Rose Under Fire by Elizabeth Wein
Review by Lauren
copy from my sister; all opinions are my own
Official Summary: While flying an Allied fighter plane from Paris to England, American ATA pilot and amateur poet, Rose Justice, is captured by the Nazis and sent to Ravensbrück, the notorious women’s concentration camp. Trapped in horrific circumstances, Rose finds hope in the impossible through the loyalty, bravery and friendship of her fellow prisoners. But will that be enough to endure the fate that’s in store for her?
Review: I actually read this book about a month ago, but I decided to hold out on reviewing the book until Holocaust Remembrance Week. Rose Under Fire is the companion novel to the wonderful Code Name Verity (my review here) and they are both books that should be recognized this week for heartbreakingly realistic stories about young girls fighting in WWII. I would recommend reading Code Name Verity first though, as important plot points are mentioned in Rose Under Fire.
However, back to the book at hand. I obviously loved the latest by Elizabeth Wein and I honestly cannot tell you what book is my favorite. Both of these focus on young women thrust into horrible situations in which they must draw on their own strength and courage. Rose Under Fire is the only one that focuses on concentration camps in depth though, and I find it most fitting for this week. Rose is the definition of the idea that bravery isn’t about not being scared, but being scared and still fighting. Rose is terrified and fully believes that she will not survive Ravensbrück, the women’s concentration camp she ends up in.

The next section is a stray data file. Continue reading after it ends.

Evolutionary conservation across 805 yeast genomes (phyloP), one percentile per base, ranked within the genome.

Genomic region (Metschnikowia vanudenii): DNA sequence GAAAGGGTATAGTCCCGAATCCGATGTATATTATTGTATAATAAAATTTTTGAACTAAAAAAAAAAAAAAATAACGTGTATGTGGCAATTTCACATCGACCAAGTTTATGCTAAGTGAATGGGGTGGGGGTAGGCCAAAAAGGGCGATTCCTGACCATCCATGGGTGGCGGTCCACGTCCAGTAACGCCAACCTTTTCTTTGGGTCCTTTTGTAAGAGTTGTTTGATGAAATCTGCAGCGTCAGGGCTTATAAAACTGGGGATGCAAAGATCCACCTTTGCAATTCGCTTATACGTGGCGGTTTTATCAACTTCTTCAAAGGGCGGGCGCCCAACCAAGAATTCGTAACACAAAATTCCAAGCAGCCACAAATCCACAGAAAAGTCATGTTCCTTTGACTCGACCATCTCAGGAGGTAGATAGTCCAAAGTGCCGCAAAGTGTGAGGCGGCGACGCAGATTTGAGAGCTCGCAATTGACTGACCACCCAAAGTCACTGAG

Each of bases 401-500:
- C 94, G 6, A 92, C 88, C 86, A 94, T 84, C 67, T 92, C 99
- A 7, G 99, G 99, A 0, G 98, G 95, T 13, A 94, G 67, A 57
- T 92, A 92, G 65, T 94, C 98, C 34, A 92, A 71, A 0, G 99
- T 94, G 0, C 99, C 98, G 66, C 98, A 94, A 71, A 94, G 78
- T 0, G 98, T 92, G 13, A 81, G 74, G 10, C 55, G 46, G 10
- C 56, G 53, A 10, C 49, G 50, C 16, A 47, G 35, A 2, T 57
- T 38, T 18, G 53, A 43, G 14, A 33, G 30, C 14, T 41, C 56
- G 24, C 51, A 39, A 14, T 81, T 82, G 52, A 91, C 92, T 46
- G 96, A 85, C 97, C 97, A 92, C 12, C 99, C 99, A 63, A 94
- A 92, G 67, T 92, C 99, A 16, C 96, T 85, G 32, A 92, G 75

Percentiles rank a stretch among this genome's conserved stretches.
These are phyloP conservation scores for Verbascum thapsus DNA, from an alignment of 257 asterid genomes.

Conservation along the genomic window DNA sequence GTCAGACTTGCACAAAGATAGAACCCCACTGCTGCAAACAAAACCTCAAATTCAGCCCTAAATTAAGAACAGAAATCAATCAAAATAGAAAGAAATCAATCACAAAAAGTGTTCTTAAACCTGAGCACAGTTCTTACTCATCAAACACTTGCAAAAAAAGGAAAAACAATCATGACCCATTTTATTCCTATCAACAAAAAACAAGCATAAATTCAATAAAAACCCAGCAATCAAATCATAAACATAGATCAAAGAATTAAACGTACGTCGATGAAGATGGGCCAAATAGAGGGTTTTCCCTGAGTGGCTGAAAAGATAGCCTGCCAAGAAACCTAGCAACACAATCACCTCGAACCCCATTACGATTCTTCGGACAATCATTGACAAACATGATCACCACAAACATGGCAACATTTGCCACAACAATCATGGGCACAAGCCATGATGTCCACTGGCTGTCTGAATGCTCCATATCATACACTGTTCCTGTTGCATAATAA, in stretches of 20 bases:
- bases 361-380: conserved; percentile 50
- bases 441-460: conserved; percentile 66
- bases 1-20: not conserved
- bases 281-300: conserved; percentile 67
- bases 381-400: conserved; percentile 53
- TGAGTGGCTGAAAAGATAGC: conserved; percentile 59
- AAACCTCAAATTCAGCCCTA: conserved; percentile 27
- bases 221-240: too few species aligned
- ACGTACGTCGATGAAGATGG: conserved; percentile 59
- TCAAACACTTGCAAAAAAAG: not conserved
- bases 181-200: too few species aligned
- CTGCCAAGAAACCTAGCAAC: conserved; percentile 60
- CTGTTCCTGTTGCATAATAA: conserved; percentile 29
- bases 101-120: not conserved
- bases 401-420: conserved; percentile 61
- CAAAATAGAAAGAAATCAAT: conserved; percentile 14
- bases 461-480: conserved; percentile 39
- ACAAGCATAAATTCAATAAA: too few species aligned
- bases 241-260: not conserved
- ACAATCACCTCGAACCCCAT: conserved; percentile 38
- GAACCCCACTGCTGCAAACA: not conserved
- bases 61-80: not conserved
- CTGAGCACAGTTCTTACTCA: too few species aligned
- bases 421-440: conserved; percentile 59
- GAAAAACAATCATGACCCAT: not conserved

Despite that, she finds herself growing close to the other girls in her bunk, who they call Rabbits, as they were experimented on in the name of science by the Nazis. She fights back in her own way. She does what she can to keep hers and others spirits up, especially by using her talent of creating poems. She can’t write them down, but she can write them in her head and recite them aloud. These poems are wonderfully done and included throughout the book. It doesn’t take long when reading this book to learn the fate of Rose, but I still don’t want to reveal it here. It’s always better to find that out for yourself, so be sure to read this book before anything truly big is spoiled.
Overall, this was a beautifully written book. It is easy to read, in terms of the writing, yet difficult to read, in terms of the emotion. This is a fictional book, but things like this did happen during WWII and that thought is always with you as you read. You are horrified by the things that occur in this book, but it’s not a fantasy book you can feel safe from. Holocaust Remembrance Week is an important event, but this period in our history is never forgotten and books like Rose Under Fire continue to show new generations just why it should always be remembered.